I was scared to drive my Corvair again, and Nader had nothing to do with it

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Kyle Smith

I didn’t even need to put my nose close to the gas filler to smell how skanky the fuel in the tank was. The Corvair had been sitting a really long time. Nearly two and a half years. It went into storage “right,” so I wasn’t too worried about the important bits still working when it came time to drive it, but the gasoline smell was something that needed to be acknowledged. The exhaust was bolted up, and it was time for a “first drive.” I’ll admit fear was my main emotion, but not because Ralph Nader told us Corvairs are dangerous. Let me explain.

The suspension is a fairly fresh rebuild. Tires are within their proper lifespan. Brakes in great shape. Engine no longer leaking fuel after tightening a few things. Just a small amount of oil from the valve cover. It’s not the physical pieces of the white coupe that caused me stress; it was the thought of the car. I’ve driven the Corvair a lot. Road trips, errands about town, commuting—this car has seen it all in the five years I’ve owned it. The miles and modifications I have done with this coupe allowed me to paint a mental picture in my mind, not only of what it is, but what I expect it to be. This is the curse laid upon all us car folk.

Corvair steering wheel and dash
Not exactly luxurious, but the view from the drivers seat is exactly what I remember and love. Kyle Smith

Of course, rose colored glasses are not unique to our four-wheel passion projects. What I do think is that we suffer from this phenomenon more than other hobbies though. We remember the peaceful long night drives, rowdy Friday nights cruising downtown, and sitting in the garage taking a short break while turning wrenches. But we push aside the memories of multiple parts store runs in a day, roadside breakdowns, and uncomfortable seats. I’ve seen this first hand more than most. The 1969 Camaro SS that Hagerty faithfully restored a number of years ago is a regular on the Ride and Drive circuit, and the number of folks who tell us things like the car is “all wrong” and “it is so much worse than it was back then” is wild. The car is correct to what many of these folks experienced in the early 1970s, but after years of thinking back to those days, they elevated a ’69 Camaro to something it never was.

1969 Chevrolet Camaro big-block
Looks like a real street stalker, right? It’s not, and never was. Gabe Augustine

That happens to the best of us, and I knew it could happen to me. The Corvair is a car I’ve had great times in. It’s also been a pain in my arse more than a little, though that is typically self imposed. Through all of that there has been a picture painted in my mind of what the car is, was, and will be. Only if we are incredibly honest with ourselves will those line up with reality. This is where I got lucky.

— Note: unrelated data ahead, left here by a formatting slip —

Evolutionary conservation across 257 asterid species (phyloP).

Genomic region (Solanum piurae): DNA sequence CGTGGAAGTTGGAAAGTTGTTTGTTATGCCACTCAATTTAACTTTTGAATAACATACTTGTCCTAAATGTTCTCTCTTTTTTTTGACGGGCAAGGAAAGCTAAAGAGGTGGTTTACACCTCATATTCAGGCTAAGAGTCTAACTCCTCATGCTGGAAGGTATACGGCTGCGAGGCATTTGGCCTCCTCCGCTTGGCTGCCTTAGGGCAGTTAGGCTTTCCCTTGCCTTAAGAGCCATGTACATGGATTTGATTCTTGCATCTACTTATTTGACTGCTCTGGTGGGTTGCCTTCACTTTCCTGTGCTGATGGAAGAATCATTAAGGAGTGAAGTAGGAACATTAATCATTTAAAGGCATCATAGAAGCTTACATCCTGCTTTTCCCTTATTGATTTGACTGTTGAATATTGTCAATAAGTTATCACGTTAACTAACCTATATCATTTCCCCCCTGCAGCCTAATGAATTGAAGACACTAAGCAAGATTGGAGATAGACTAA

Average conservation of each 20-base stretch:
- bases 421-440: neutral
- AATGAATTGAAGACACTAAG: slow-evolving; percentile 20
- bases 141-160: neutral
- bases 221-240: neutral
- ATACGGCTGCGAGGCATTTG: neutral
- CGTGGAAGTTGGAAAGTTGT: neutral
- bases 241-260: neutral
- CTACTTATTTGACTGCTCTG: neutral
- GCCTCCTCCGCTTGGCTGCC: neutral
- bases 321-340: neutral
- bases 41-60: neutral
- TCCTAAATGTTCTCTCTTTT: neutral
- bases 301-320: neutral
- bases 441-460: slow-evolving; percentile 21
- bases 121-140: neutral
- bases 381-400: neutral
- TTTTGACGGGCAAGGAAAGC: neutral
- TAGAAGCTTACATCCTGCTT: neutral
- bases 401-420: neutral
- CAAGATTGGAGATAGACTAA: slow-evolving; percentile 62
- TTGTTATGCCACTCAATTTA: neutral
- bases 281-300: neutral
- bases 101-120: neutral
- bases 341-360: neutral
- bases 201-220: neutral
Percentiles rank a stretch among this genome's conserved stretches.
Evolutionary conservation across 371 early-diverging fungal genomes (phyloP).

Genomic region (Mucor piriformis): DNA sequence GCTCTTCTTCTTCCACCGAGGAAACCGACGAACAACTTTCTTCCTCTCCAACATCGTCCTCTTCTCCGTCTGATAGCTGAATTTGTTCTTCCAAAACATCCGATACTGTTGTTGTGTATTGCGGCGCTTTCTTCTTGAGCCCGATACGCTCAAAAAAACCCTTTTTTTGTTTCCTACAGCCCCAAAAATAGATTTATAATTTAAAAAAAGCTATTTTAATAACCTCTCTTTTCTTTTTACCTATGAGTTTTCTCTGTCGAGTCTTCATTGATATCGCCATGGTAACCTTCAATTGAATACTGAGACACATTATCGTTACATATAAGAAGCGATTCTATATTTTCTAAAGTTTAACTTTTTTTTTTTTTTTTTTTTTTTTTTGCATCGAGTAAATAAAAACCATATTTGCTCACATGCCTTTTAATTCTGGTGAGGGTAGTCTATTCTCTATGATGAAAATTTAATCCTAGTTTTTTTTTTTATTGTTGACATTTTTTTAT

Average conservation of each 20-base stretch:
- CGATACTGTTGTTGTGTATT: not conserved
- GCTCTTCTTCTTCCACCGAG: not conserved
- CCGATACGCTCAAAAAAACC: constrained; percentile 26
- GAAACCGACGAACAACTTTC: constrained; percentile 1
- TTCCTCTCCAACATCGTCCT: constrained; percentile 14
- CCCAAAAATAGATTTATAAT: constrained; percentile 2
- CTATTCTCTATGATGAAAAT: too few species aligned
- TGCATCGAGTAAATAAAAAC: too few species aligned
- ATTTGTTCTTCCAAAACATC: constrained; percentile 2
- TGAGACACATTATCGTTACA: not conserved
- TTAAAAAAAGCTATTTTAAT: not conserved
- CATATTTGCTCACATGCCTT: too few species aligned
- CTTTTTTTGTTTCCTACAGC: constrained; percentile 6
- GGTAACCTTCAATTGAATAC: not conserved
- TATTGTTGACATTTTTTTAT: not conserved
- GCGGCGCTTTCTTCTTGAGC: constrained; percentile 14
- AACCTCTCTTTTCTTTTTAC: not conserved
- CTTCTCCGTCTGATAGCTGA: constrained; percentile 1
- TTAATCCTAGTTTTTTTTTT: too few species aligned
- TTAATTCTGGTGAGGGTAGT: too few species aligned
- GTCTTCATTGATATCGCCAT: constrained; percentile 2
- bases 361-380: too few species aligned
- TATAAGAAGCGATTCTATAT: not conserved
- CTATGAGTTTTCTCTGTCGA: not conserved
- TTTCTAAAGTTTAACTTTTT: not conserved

The Corvair has it’s flaws, but that’s part of what make it fun. The paint is rough enough that when my friend and I took it on its first drive in two years to get lunch, I could sit on the front fender and eat. The interior is nice, but it’s not original, so I have no worries about staining carpet or wearing out seats. Recovered once, twice, a dozen times really doesn’t matter. So I use it. Not abuse it, but use it without fear of light damage. Thus my thoughts of what the Corvair is and how it behaves is often in good line, even after two years of sitting. I enjoy the car for exactly what it is, not what I remember it as.

The exhaust only took a couple more welds to hang the Magnaflow muffler off the two-into-one style exhaust I fabricated. Going from the headers with no crossover to the big single exhaust really changed the sound and accentuates the mild cam housed between the case halves. Sadly, the muscular tone is overshadowed by a header leak right now. New gaskets are already in the mail and will be a quick swap. All that fabrication work was worth it because the car is noticeably quieter and also has better ground clearance, which means I can enjoy the drive more and worry less about accidentally damaging my engine after hitting the headers on road debris.

The gas was on the turn to going bad, but the flat-six didn’t seem to care too much and fired right to life anyway. Rather than go through the effort of draining the tank, I figured it would be more fun to drive through as much of it as quickly as I could. After a quick inspection in, around, and under the car, it was off to the coffee shop for a thermos full of high-octane java, followed by my own personal color tour. The fall leaves are just waiting to drop, and the orange and yellow pops are magical, assuming you can forget that the bright fall colors are merely a gateway to the long winter gray.

The cold months won’t be spent working on the Corvair. This flurry of work was enough to get it back on the road and therefore ready for storage until it can enjoyed fully next spring. Just getting to this point was the big shock that I needed. Everything else on the car’s to-do list is cosmetic or fiddly things.

It was nice to find that my glasses are clear and the Corvair is still exactly what I daydream about. Is that luck? Maybe, but for now I don’t care and am already looking forward to driving my beloved coupe more … in six months or so.

Corvair in driveway
Kyle Smith

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